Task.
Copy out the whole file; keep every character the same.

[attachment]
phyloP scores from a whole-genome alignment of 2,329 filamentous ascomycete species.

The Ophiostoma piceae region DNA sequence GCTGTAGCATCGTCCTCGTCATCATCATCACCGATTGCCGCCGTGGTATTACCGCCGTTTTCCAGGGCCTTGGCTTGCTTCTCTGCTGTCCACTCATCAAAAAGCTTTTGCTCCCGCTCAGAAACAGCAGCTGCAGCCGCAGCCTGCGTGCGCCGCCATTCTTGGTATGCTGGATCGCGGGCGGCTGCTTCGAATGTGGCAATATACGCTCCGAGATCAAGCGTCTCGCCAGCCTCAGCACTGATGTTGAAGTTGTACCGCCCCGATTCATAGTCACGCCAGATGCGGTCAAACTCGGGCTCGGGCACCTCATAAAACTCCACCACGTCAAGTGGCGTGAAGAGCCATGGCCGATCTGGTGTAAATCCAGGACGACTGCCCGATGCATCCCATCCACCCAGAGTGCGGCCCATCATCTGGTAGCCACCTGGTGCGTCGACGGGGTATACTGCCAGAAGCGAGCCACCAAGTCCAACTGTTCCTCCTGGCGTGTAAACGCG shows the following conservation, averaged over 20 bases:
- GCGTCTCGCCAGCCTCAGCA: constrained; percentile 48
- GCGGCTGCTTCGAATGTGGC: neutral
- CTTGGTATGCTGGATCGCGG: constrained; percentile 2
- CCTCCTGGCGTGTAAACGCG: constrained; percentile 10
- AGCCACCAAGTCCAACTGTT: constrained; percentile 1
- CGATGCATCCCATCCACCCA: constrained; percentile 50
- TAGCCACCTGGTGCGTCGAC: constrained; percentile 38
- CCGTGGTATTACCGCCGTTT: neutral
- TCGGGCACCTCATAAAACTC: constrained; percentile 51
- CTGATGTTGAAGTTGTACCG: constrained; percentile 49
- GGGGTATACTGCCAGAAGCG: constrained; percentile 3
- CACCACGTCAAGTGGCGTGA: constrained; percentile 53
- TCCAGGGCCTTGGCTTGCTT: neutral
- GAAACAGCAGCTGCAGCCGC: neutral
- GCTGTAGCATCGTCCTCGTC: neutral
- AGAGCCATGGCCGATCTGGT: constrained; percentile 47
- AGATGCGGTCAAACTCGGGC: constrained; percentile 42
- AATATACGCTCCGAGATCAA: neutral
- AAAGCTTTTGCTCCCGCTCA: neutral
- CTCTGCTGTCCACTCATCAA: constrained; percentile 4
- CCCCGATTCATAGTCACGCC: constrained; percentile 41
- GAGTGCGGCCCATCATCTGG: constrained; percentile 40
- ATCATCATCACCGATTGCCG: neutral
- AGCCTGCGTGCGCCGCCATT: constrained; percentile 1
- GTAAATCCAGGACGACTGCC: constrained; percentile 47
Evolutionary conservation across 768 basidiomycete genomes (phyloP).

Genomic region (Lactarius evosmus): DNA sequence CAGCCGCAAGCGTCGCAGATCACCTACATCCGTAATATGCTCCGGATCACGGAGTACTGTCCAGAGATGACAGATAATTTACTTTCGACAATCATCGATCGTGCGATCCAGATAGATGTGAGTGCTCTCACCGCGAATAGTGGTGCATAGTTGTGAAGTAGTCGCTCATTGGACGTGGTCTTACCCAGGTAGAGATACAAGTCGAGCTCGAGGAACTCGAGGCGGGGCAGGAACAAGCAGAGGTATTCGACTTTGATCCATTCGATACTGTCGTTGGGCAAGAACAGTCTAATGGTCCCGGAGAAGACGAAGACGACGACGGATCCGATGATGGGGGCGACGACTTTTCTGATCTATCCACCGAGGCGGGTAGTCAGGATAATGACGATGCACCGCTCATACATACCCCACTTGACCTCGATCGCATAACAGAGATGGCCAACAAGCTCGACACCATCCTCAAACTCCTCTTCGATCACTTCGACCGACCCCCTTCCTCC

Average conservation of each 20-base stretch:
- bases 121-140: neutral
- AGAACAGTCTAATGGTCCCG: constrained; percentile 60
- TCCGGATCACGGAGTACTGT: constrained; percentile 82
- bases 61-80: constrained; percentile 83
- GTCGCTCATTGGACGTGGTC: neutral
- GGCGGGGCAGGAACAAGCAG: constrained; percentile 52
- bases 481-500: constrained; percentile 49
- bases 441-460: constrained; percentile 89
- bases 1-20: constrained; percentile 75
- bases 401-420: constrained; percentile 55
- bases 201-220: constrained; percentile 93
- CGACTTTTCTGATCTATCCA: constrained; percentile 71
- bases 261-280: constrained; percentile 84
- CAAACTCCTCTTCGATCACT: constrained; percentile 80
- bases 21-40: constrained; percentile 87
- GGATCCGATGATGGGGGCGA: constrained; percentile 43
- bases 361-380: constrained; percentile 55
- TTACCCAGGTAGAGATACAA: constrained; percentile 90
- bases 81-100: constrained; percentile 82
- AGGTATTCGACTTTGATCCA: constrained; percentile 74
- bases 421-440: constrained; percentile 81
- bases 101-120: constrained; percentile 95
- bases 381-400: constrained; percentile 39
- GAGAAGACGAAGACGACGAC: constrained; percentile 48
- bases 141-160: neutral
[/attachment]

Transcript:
phyloP scores from a whole-genome alignment of 2,329 filamentous ascomycete species.

The Ophiostoma piceae region DNA sequence GCTGTAGCATCGTCCTCGTCATCATCATCACCGATTGCCGCCGTGGTATTACCGCCGTTTTCCAGGGCCTTGGCTTGCTTCTCTGCTGTCCACTCATCAAAAAGCTTTTGCTCCCGCTCAGAAACAGCAGCTGCAGCCGCAGCCTGCGTGCGCCGCCATTCTTGGTATGCTGGATCGCGGGCGGCTGCTTCGAATGTGGCAATATACGCTCCGAGATCAAGCGTCTCGCCAGCCTCAGCACTGATGTTGAAGTTGTACCGCCCCGATTCATAGTCACGCCAGATGCGGTCAAACTCGGGCTCGGGCACCTCATAAAACTCCACCACGTCAAGTGGCGTGAAGAGCCATGGCCGATCTGGTGTAAATCCAGGACGACTGCCCGATGCATCCCATCCACCCAGAGTGCGGCCCATCATCTGGTAGCCACCTGGTGCGTCGACGGGGTATACTGCCAGAAGCGAGCCACCAAGTCCAACTGTTCCTCCTGGCGTGTAAACGCG shows the following conservation, averaged over 20 bases:
- GCGTCTCGCCAGCCTCAGCA: constrained; percentile 48
- GCGGCTGCTTCGAATGTGGC: neutral
- CTTGGTATGCTGGATCGCGG: constrained; percentile 2
- CCTCCTGGCGTGTAAACGCG: constrained; percentile 10
- AGCCACCAAGTCCAACTGTT: constrained; percentile 1
- CGATGCATCCCATCCACCCA: constrained; percentile 50
- TAGCCACCTGGTGCGTCGAC: constrained; percentile 38
- CCGTGGTATTACCGCCGTTT: neutral
- TCGGGCACCTCATAAAACTC: constrained; percentile 51
- CTGATGTTGAAGTTGTACCG: constrained; percentile 49
- GGGGTATACTGCCAGAAGCG: constrained; percentile 3
- CACCACGTCAAGTGGCGTGA: constrained; percentile 53
- TCCAGGGCCTTGGCTTGCTT: neutral
- GAAACAGCAGCTGCAGCCGC: neutral
- GCTGTAGCATCGTCCTCGTC: neutral
- AGAGCCATGGCCGATCTGGT: constrained; percentile 47
- AGATGCGGTCAAACTCGGGC: constrained; percentile 42
- AATATACGCTCCGAGATCAA: neutral
- AAAGCTTTTGCTCCCGCTCA: neutral
- CTCTGCTGTCCACTCATCAA: constrained; percentile 4
- CCCCGATTCATAGTCACGCC: constrained; percentile 41
- GAGTGCGGCCCATCATCTGG: constrained; percentile 40
- ATCATCATCACCGATTGCCG: neutral
- AGCCTGCGTGCGCCGCCATT: constrained; percentile 1
- GTAAATCCAGGACGACTGCC: constrained; percentile 47
Evolutionary conservation across 768 basidiomycete genomes (phyloP).

Genomic region (Lactarius evosmus): DNA sequence CAGCCGCAAGCGTCGCAGATCACCTACATCCGTAATATGCTCCGGATCACGGAGTACTGTCCAGAGATGACAGATAATTTACTTTCGACAATCATCGATCGTGCGATCCAGATAGATGTGAGTGCTCTCACCGCGAATAGTGGTGCATAGTTGTGAAGTAGTCGCTCATTGGACGTGGTCTTACCCAGGTAGAGATACAAGTCGAGCTCGAGGAACTCGAGGCGGGGCAGGAACAAGCAGAGGTATTCGACTTTGATCCATTCGATACTGTCGTTGGGCAAGAACAGTCTAATGGTCCCGGAGAAGACGAAGACGACGACGGATCCGATGATGGGGGCGACGACTTTTCTGATCTATCCACCGAGGCGGGTAGTCAGGATAATGACGATGCACCGCTCATACATACCCCACTTGACCTCGATCGCATAACAGAGATGGCCAACAAGCTCGACACCATCCTCAAACTCCTCTTCGATCACTTCGACCGACCCCCTTCCTCC

Average conservation of each 20-base stretch:
- bases 121-140: neutral
- AGAACAGTCTAATGGTCCCG: constrained; percentile 60
- TCCGGATCACGGAGTACTGT: constrained; percentile 82
- bases 61-80: constrained; percentile 83
- GTCGCTCATTGGACGTGGTC: neutral
- GGCGGGGCAGGAACAAGCAG: constrained; percentile 52
- bases 481-500: constrained; percentile 49
- bases 441-460: constrained; percentile 89
- bases 1-20: constrained; percentile 75
- bases 401-420: constrained; percentile 55
- bases 201-220: constrained; percentile 93
- CGACTTTTCTGATCTATCCA: constrained; percentile 71
- bases 261-280: constrained; percentile 84
- CAAACTCCTCTTCGATCACT: constrained; percentile 80
- bases 21-40: constrained; percentile 87
- GGATCCGATGATGGGGGCGA: constrained; percentile 43
- bases 361-380: constrained; percentile 55
- TTACCCAGGTAGAGATACAA: constrained; percentile 90
- bases 81-100: constrained; percentile 82
- AGGTATTCGACTTTGATCCA: constrained; percentile 74
- bases 421-440: constrained; percentile 81
- bases 101-120: constrained; percentile 95
- bases 381-400: constrained; percentile 39
- GAGAAGACGAAGACGACGAC: constrained; percentile 48
- bases 141-160: neutral